Week 2: 17–21 July 2017 - The Courtauld Institute of Art

Week 2: 17–21 July 2017

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Summer School 2017

Week 2, 17–21 July 2017


Summer School 2017

Week 2: 17–21 July 2017


New Course 9:
Spanish splendour: the Arts of Iberia 1350-1550
Dr Nicola Jennings

This course is now FULL

This course looks at the arts in the kingdoms of Aragon and Castile between 1350 and 1550, a period which saw the establishment of the new kingdom of Spain and the development of traditions of painting, architecture and sculpture which can today be seen in museums, churches and palaces around the world. With visits to the Victoria and Albert Museum, the National Gallery, and the British Museum, the sessions will frame this art in relation to the active part played by Spaniards in political, cultural, and commercial exchange around the Mediterranean and with the Burgundian Netherlands and Northern France. Aragon saw both the highpoint and the decline of an extensive political and commercial empire resulting in polyglot works such as the altarpiece of St George at the Victoria and Albert Museum. Castile saw taste for the Islamophile ‘Mudejar’ style give way to so-called ‘Hispano-Flemish’ art such as Bartolomé Bermejo’s Saint Michael vanquishing the Devil at the National Gallery. The arrival in Iberia of increasing numbers of superbly crafted ivories, altarpieces, metalwork and tapestries from the southern Netherlands, of paintings by the likes of Jan van Eyck and Rogier van der Weyden, and of prints by Schongauer and Dürer played a key role in this process.

Course 10:
Giorgio Vasari: Author and Artist
Dr Anita Sganzerla

The name of Giorgio Vasari is more readily associated with his Lives of the most excellent painters, sculptors and architects, an undisputed milestone of art history.  Parallel to his writings, Vasari cultivated a myriad other interests and talents, leading the illustrious intellectual Pietro Aretino to describe him as an “historian, poet, philosopher and painter.” Indeed, amongst his contemporaries Vasari was primarily known as a successful and prolific artist, whose patrons included popes, cardinals and princes, most notably Duke Cosimo I de’ Medici.  Outside Florence, his commitments brought him to centres like Rome and Naples, and the high number of projects often required the coordination of a large workshop. This course will offer an integrated analysis of Vasari’s critical and artistic output.  Focused reading of excerpts from the Lives will be supplemented by first-hand study of related Renaissance paintings in the National Gallery.  An introduction to Vasari’s own creative process will be supported by close observation of his drawings in the Victoria and Albert Museum and The Courtauld Gallery.  The course will also benefit from the recent volume The Drawings of Giorgio Vasari (1511-1574), which provides new insight into the working method of this entrepreneurial High Renaissance artist.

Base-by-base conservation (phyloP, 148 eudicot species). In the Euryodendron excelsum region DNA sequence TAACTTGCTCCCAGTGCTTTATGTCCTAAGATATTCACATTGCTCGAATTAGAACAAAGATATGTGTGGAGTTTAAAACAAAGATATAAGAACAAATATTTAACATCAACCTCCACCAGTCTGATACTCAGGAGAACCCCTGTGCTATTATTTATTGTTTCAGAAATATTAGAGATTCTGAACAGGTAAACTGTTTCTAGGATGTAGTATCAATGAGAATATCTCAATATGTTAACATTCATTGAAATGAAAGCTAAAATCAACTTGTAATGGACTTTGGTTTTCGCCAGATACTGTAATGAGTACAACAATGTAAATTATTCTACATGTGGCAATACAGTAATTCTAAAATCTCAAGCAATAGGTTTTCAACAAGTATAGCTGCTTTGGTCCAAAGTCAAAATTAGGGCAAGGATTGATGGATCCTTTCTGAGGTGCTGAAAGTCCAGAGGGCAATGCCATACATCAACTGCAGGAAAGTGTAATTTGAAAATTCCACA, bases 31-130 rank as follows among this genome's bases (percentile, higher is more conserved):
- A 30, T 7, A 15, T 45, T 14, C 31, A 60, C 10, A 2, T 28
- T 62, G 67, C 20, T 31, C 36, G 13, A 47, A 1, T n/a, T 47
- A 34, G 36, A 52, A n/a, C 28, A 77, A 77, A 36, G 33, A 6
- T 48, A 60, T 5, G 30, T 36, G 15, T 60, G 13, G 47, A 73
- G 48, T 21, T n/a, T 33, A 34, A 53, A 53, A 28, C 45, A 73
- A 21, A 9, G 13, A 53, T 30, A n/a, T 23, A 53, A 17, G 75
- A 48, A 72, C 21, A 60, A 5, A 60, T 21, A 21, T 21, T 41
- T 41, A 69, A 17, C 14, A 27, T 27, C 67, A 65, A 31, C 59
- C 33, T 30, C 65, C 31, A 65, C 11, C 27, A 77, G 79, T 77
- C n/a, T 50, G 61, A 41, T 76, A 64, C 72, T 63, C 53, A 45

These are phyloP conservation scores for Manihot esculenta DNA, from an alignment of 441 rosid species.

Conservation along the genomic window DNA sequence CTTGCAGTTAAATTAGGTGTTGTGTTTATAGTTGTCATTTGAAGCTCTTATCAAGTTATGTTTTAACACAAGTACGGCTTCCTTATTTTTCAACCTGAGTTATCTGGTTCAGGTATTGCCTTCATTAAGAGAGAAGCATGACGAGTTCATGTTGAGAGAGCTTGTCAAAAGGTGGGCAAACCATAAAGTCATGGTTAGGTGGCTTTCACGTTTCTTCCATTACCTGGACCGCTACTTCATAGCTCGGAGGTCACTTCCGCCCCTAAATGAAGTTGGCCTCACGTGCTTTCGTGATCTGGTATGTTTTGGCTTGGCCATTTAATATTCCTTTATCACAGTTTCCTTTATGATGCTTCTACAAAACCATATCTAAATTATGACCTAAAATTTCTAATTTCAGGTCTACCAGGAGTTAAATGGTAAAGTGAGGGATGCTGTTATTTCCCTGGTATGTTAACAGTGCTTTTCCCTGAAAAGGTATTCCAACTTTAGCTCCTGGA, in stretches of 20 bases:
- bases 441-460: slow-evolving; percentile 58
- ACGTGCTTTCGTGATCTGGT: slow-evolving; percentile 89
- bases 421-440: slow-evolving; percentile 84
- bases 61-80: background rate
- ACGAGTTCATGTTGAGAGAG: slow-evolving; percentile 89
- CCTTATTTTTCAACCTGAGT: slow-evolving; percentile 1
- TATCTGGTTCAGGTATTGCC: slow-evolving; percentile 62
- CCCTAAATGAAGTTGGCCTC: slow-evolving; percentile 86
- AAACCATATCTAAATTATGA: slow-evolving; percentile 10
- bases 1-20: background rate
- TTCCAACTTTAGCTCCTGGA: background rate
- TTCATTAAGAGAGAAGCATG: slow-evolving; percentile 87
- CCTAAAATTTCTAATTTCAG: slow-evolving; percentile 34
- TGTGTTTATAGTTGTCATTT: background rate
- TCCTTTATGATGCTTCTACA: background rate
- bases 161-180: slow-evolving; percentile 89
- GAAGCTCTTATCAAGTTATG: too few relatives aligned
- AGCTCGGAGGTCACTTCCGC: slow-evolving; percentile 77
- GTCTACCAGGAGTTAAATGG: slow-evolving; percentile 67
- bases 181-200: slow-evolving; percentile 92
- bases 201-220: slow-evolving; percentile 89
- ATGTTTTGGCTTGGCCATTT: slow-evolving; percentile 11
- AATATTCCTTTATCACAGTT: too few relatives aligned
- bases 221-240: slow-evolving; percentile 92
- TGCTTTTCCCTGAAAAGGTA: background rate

Course 11:
17th-century Painting in the Low Countries: The Golden Age of Dutch and Flemish Art
Dr Matthias Vollmer

This course is now FULL.

As a result of the religious and political conflicts in the sixteenth century, the Low Countries were split into two territories with different theological and social developments. In both states, the production of art was strongly determined by patrons.  In Flanders, artists like Rubens and Van Dyck celebrated the Catholic Church of the Counter Reformation and the Spanish Hapsburg monarchy with grandiose themes, lively compositions, and vivid colours in portraits, altarpieces, mythological scenes and allegories.  The Protestant Republic of the United Netherlands, on the other hand, was dominated mainly by austere Calvinists.  Dutch painters like Rembrandt and Jan Steen conveyed moral and often religious messages through elaborate symbolism in land- and seascapes, still life compositions, allegories and scenes of daily life.  This course will offer an introduction into the vibrant art and culture of the separated Low Countries in the seventeenth century.  We shall visit the National Gallery, the British Museum and the Dulwich Picture Gallery.